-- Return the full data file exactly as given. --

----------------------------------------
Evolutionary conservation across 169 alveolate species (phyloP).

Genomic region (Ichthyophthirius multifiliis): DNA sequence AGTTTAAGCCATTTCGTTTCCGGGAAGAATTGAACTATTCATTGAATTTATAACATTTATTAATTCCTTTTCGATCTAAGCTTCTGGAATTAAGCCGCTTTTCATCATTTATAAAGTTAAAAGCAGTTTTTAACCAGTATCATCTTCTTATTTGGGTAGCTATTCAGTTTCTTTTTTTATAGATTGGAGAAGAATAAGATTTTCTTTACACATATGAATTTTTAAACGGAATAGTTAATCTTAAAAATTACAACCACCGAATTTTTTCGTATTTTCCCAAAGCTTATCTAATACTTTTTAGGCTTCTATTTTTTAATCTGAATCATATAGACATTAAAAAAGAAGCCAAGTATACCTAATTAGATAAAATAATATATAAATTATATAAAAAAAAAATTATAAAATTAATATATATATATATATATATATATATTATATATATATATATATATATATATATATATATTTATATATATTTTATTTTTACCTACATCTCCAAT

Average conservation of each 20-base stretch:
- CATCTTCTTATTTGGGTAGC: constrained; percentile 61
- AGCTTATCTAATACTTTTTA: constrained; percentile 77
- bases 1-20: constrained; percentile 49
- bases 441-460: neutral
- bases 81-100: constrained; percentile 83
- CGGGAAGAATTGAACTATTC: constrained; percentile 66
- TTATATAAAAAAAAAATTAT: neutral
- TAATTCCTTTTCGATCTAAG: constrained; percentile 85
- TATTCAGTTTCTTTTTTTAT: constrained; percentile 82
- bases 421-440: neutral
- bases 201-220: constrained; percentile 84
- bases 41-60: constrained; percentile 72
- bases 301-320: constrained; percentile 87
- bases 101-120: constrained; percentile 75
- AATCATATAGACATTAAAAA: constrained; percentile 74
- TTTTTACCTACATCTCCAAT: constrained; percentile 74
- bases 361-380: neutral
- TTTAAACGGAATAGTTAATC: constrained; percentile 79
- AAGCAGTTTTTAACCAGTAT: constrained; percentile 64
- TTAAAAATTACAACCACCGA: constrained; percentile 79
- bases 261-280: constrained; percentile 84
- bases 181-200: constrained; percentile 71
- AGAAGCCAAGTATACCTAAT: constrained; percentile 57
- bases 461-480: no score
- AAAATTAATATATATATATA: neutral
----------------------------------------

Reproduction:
Evolutionary conservation across 169 alveolate species (phyloP).

Genomic region (Ichthyophthirius multifiliis): DNA sequence AGTTTAAGCCATTTCGTTTCCGGGAAGAATTGAACTATTCATTGAATTTATAACATTTATTAATTCCTTTTCGATCTAAGCTTCTGGAATTAAGCCGCTTTTCATCATTTATAAAGTTAAAAGCAGTTTTTAACCAGTATCATCTTCTTATTTGGGTAGCTATTCAGTTTCTTTTTTTATAGATTGGAGAAGAATAAGATTTTCTTTACACATATGAATTTTTAAACGGAATAGTTAATCTTAAAAATTACAACCACCGAATTTTTTCGTATTTTCCCAAAGCTTATCTAATACTTTTTAGGCTTCTATTTTTTAATCTGAATCATATAGACATTAAAAAAGAAGCCAAGTATACCTAATTAGATAAAATAATATATAAATTATATAAAAAAAAAATTATAAAATTAATATATATATATATATATATATATATTATATATATATATATATATATATATATATATATTTATATATATTTTATTTTTACCTACATCTCCAAT

Average conservation of each 20-base stretch:
- CATCTTCTTATTTGGGTAGC: constrained; percentile 61
- AGCTTATCTAATACTTTTTA: constrained; percentile 77
- bases 1-20: constrained; percentile 49
- bases 441-460: neutral
- bases 81-100: constrained; percentile 83
- CGGGAAGAATTGAACTATTC: constrained; percentile 66
- TTATATAAAAAAAAAATTAT: neutral
- TAATTCCTTTTCGATCTAAG: constrained; percentile 85
- TATTCAGTTTCTTTTTTTAT: constrained; percentile 82
- bases 421-440: neutral
- bases 201-220: constrained; percentile 84
- bases 41-60: constrained; percentile 72
- bases 301-320: constrained; percentile 87
- bases 101-120: constrained; percentile 75
- AATCATATAGACATTAAAAA: constrained; percentile 74
- TTTTTACCTACATCTCCAAT: constrained; percentile 74
- bases 361-380: neutral
- TTTAAACGGAATAGTTAATC: constrained; percentile 79
- AAGCAGTTTTTAACCAGTAT: constrained; percentile 64
- TTAAAAATTACAACCACCGA: constrained; percentile 79
- bases 261-280: constrained; percentile 84
- bases 181-200: constrained; percentile 71
- AGAAGCCAAGTATACCTAAT: constrained; percentile 57
- bases 461-480: no score
- AAAATTAATATATATATATA: neutral